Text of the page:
While there are multiple issues that can cause an air compressor to shut down, the most common problem by far is simply overheating. This is an especially commonplace issue when the outside temperature starts to rise. Thus, during the dog days of summer, it’s more critical than ever to understand why air compressors overheat, and what actions may be taken to mitigate this risk.

What Causes Compressors to Overheat?

There are a number of reasons why an air compressor might overheat. Some of the usual suspects include:

The room is too hot

Most compressors function best with an ambient temperature of no more than 100 to 110 degrees. If the room is too hot, it can cause the compressors to shut down. Of course, this is pretty easy to regulate simply by ensuring your thermostat is working, and that you check the temperature in your mechanical room at least a couple of times per day.

The cooler is clogged

If the ambient temperature isn’t the problem, then it must be something mechanical. One possibility is clogged coolers. Over time, dirt accumulates inside the cooler. A quick fix is to blow out the cooler in the reverse direction of the normal air path, which can help shake out much of that accumulated debris.

The air dryer drain is clogged or broken

Air dryers are used to reduce the amount of moisture present in compressed air. Some air dryers use refrigerant, and these can also help keep the air cool. If your air dryers seem like they aren’t working, check them for clogs or for mechanical failure.

Your compressor’s oil level is too low

During normal operation, your condenser will pass small amounts of oil. Without adequate oil levels, your machine will not have proper flow through the cooler. This can result in overheating.

The inlet filter is clogged

A final consideration: What if there’s excessive dirt in the inlet filter? This may cause the machine to work harder than normal, resulting in overheating. The inlet filter should be changed every six months, but you may want to throw in an extra filter change during the hot summer months.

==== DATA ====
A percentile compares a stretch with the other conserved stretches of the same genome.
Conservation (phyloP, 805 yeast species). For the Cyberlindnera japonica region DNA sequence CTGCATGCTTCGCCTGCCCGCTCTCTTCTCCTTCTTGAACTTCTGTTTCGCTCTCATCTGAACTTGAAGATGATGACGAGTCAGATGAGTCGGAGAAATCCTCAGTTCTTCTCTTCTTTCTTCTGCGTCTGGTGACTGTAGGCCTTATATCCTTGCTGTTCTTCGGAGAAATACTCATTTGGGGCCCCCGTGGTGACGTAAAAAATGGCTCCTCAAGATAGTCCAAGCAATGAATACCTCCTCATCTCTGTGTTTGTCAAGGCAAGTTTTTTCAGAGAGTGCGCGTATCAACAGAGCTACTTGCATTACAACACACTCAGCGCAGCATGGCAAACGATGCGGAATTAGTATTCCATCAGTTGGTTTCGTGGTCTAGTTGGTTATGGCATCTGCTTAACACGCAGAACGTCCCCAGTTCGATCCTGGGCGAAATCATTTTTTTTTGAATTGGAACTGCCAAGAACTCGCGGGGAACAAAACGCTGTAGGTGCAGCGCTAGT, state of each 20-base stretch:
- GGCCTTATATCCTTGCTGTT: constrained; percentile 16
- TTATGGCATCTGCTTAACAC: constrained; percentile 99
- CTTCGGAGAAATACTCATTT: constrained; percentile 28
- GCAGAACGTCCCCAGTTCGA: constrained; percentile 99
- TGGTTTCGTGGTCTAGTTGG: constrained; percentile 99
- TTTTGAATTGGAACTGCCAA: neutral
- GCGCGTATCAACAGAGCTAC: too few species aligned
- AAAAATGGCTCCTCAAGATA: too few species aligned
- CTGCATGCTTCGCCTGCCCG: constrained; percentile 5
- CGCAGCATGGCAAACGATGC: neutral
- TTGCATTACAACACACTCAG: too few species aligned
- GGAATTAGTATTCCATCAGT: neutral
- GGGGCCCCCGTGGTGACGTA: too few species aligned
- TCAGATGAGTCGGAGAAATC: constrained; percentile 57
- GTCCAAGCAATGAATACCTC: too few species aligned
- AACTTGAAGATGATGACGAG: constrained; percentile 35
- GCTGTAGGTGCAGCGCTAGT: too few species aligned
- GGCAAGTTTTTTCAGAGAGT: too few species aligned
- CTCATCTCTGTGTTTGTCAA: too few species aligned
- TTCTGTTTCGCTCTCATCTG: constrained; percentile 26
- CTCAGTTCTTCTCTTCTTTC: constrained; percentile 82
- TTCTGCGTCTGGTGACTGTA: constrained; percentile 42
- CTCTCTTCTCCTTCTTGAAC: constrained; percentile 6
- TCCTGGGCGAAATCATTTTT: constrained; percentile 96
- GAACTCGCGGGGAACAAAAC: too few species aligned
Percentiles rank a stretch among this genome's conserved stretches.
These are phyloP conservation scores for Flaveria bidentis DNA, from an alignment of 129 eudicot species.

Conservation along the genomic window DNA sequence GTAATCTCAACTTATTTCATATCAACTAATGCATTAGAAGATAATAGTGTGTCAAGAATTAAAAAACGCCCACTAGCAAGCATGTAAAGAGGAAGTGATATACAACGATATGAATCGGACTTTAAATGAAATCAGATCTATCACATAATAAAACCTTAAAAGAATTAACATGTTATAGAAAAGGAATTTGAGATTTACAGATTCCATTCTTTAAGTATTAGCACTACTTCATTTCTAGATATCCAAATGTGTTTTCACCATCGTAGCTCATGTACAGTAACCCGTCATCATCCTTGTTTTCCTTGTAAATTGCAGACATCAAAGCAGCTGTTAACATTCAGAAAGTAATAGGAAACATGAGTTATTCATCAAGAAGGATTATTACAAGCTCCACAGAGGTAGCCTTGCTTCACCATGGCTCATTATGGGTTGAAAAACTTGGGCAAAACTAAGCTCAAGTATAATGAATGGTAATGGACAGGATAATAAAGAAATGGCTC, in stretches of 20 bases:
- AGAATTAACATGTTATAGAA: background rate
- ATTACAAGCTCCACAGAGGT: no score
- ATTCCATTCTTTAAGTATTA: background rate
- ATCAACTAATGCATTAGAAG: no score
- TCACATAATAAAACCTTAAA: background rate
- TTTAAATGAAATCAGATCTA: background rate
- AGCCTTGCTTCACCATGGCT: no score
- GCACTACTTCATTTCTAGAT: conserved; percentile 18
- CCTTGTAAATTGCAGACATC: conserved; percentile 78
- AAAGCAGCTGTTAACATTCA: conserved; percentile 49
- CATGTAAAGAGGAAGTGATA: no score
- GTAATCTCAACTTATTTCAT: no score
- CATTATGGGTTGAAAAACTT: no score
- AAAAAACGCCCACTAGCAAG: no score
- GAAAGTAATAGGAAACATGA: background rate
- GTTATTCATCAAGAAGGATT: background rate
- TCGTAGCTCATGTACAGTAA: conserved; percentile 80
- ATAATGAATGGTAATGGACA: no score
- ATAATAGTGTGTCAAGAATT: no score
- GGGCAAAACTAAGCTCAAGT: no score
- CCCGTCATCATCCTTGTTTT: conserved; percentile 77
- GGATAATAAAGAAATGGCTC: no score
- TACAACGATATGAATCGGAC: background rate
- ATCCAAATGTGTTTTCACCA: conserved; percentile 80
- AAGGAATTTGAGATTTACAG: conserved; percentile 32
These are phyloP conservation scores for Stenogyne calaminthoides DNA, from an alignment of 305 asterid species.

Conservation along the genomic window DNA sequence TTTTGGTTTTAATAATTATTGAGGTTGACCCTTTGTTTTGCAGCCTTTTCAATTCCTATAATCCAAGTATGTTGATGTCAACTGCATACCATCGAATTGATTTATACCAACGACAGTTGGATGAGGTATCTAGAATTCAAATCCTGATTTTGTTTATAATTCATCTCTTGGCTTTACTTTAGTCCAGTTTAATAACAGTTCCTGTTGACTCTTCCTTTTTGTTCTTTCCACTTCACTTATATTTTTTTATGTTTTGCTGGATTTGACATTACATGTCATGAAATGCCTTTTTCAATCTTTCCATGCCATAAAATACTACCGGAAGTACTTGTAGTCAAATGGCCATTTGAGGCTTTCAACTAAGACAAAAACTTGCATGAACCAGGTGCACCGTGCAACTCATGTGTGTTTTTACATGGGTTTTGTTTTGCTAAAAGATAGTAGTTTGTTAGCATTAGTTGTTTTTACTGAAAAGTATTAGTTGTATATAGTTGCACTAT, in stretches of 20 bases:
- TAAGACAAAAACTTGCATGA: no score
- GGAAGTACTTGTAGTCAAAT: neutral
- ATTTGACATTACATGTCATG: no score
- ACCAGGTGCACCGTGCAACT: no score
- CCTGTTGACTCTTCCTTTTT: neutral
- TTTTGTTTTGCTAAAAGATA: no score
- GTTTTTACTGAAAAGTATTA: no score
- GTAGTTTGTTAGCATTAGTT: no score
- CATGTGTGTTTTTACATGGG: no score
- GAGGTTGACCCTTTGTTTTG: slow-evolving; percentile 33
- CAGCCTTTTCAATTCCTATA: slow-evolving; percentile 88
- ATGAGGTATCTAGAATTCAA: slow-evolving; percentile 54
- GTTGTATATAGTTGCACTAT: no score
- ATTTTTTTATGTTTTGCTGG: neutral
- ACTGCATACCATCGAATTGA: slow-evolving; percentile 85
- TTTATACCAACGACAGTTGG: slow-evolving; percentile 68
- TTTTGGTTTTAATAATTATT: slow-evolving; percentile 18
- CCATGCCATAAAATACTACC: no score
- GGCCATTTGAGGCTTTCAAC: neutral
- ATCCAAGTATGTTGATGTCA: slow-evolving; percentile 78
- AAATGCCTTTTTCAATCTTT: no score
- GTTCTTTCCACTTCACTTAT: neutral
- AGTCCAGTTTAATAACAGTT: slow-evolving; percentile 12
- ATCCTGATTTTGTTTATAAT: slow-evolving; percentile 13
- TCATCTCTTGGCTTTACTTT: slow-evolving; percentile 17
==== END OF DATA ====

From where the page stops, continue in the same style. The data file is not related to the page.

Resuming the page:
How Can You Prevent Your Air Compressor from Overheating?

To prevent overheating, the first step is to make sure you have a plan in place for routine maintenance. At the very least, you should have your air compressor inspected once or twice a year. While annual service calls can help you prevent some of your machinery’s wear and tear, you’ll also need to take some steps to address everyday fluctuations in operating conditions. For example, you might consider installing temperature and humidity sensors at critical points. Also, train your team members to respond appropriately to signs of excess heat or humidity.

For additional help maintaining your compressors, we welcome you to contact Engineering Sales Associates. We’d love to tell you more about our maintenance plans, including AirShield, which can help you eliminate system downtime and reduce energy costs. Reach out to us whenever you’d like to learn more.

Arthur Pue

Arthur Pue is the President of Engineering Sales Associates. Connect with him on LinkedIn.